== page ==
Assessor's office faces returned mail problem<BR>

The U.S.

Postal Service has returned at least 1,500 pieces of mail to the Mohave County Assessor's Office because many property owners have not updated their addresses.

The postal service sent another 4,000 pieces of mail to property owners who provided forwarding addresses, but some of them have been returned to the assessor's office as well.

The forwarding service cost the assessor's office 50 cents per piece, or $2,000, assessor's officials said.

Staff at the assessor's office have filled one box with photocopies of the forwarded mail and another box stuffed with mail returned to their office.

They mailed cards to owners to each of the estimated 250,000 parcels March 1 to notify them of the value of their property.

The cards also designate the legal class of the land, such as vacant, commercial or residential, and inform the owners that they have until May 1 to appeal the land values.

The value of the land, as determined by the assessor's office, is used for determining what the owners will pay in property taxes.

"These people who are not getting their notices are not getting their tax bills because the same address is used for both," said Cindy Hulse, office specialist in the assessor's office.

Hulse said the assessor's office mails the cards, and later property tax bills, to the last known address in the computer system.

Returned mail states that the intended recipients closed a post office box, that the address was wrong and "all of the various reasons that they don't receive them," Assessor Beverly Payne said.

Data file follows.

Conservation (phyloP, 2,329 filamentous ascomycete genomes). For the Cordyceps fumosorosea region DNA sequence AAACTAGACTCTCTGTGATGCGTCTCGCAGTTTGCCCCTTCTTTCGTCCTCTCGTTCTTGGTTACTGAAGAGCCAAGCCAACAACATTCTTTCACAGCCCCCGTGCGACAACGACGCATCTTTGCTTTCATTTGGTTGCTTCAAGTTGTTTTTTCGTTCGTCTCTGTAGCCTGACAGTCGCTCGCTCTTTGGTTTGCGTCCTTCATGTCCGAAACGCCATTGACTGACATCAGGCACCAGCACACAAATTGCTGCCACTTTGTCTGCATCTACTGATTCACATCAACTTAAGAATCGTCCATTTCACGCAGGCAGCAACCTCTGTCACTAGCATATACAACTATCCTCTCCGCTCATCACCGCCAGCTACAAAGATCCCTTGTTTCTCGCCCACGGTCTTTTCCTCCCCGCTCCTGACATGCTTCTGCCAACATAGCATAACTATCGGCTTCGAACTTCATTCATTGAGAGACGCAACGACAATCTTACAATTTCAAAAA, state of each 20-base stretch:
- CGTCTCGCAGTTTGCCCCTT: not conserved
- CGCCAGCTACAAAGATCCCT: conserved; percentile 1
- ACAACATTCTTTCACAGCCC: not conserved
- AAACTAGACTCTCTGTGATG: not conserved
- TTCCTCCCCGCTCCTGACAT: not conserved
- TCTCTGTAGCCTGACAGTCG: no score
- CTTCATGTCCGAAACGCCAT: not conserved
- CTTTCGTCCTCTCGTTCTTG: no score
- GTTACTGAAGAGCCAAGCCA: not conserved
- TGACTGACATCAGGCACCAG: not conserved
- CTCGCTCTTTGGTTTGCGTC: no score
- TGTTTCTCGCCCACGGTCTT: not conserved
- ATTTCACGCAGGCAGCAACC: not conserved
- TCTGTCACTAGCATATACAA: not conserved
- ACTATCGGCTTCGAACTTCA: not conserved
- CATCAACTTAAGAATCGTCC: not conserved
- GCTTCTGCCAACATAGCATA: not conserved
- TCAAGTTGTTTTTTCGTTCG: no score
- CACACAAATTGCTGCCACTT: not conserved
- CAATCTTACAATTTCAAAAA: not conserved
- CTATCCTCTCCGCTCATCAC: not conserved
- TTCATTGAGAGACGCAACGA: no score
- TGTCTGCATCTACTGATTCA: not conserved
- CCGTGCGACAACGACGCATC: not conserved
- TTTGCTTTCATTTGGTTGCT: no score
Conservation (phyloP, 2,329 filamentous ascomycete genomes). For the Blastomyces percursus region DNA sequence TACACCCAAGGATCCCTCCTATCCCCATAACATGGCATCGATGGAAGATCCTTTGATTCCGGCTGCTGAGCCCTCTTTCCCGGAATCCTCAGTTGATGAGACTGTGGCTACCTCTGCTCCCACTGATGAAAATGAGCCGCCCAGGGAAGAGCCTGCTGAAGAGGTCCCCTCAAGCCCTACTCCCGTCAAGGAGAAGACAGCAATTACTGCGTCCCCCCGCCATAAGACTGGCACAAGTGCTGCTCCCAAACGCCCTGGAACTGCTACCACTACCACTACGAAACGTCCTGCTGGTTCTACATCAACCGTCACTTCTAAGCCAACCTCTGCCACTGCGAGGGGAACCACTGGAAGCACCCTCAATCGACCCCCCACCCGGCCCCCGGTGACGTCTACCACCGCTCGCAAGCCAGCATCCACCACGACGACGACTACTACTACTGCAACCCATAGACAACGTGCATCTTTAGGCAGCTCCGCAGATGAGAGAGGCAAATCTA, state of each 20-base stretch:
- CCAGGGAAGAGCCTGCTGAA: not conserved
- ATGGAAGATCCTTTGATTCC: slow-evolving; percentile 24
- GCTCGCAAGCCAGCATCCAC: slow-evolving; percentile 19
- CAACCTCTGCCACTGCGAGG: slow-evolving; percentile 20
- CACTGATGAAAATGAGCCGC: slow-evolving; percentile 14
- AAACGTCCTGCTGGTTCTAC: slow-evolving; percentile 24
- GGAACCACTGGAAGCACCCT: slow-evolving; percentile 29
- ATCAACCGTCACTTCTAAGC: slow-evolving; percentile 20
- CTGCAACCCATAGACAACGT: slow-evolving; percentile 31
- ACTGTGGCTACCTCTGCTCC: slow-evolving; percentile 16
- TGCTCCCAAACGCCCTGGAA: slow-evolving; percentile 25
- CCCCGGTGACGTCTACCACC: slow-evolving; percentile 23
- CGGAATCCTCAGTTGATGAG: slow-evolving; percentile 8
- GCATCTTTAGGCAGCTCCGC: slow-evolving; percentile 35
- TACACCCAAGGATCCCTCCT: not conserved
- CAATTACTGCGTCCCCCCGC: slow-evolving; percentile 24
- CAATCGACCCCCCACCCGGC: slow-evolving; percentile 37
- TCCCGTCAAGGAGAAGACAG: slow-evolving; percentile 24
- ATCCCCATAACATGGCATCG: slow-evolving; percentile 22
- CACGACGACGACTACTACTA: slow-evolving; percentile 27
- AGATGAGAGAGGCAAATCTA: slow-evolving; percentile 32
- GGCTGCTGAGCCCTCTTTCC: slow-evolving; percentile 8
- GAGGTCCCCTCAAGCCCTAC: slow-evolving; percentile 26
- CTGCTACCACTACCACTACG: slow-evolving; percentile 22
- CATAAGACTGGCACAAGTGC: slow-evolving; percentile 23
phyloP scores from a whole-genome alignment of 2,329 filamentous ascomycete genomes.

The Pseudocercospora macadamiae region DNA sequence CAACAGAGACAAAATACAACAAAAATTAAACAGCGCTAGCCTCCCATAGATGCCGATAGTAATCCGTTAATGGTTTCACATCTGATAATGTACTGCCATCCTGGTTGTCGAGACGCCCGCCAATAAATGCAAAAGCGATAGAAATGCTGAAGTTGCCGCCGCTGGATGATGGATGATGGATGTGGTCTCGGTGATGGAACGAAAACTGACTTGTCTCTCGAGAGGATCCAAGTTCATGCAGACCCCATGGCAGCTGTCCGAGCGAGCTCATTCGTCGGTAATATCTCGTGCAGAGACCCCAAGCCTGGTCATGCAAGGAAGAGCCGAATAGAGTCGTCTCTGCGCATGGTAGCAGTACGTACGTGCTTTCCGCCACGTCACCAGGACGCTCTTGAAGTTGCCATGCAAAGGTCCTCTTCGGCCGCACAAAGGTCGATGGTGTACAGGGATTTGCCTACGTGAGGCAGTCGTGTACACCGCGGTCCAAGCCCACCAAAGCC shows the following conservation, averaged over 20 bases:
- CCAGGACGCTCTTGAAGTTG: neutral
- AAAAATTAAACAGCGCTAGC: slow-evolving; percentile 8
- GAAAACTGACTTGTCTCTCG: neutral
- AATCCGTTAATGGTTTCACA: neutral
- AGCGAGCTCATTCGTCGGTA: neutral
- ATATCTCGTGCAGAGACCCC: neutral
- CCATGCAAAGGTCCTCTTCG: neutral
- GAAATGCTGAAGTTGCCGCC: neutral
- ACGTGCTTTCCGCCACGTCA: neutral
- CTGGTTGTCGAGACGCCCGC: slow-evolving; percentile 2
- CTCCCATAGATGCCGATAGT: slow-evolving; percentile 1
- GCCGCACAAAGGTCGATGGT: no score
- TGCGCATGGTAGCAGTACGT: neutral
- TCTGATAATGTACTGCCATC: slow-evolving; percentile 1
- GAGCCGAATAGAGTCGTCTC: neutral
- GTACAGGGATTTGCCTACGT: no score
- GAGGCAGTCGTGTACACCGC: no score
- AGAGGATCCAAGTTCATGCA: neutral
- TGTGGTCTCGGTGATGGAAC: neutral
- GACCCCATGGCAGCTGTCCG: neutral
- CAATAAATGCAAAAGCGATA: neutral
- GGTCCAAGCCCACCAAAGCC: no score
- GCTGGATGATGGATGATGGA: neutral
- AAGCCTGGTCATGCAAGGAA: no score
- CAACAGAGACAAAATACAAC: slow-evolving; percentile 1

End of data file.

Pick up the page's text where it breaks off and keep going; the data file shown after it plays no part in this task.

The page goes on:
She added property owners need to furnish updated addresses to the assessor's office, which mails property tax bills in September.

When forwarded addresses are provided, the postal service will deliver the cards and other mail there from the assessor's office to up to a year after the property owners move, said Terry Misenhimer, a supervisor at the Kingman Post Office.

For up to six months after the year ends, the postal service will return the cards to the assessor's office while also notifying the office of the new addresses, he said.

"It is the assessor's responsibility to get that new address put into the system," he said.

"It is something we have to deal with all the time."

Misenhimer said, "We are inundated with a lot (of mail) being returned because of the wrong addresses (and) because forwarding orders were expired."

Meanwhile, staff at the assessor's office are trying to find other mailing addresses by determining whether they own other property in the county.

Office Clerk Darlene Mock said she uses the phone book and calls directory assistance to track down the property owners.

Mock said she was found the correct addresses for at least 500 cards in 1999.

She also spent eight hours a workday for three months in 1999 trying to find correct addresses, Hulse said.

The assessor's office mails the cards to property owners throughout the county, elsewhere in Arizona and other states and all over the world.

"We get better response from foreigners than people in the States," Mock said.

She said she does not know why.

Hulse estimated that the assessor's office mailed cards to 3,000 owners in foreign countries in 1999.

Assessor Payne is urging property owners to notify her office of the updated addresses by calling 753-0703.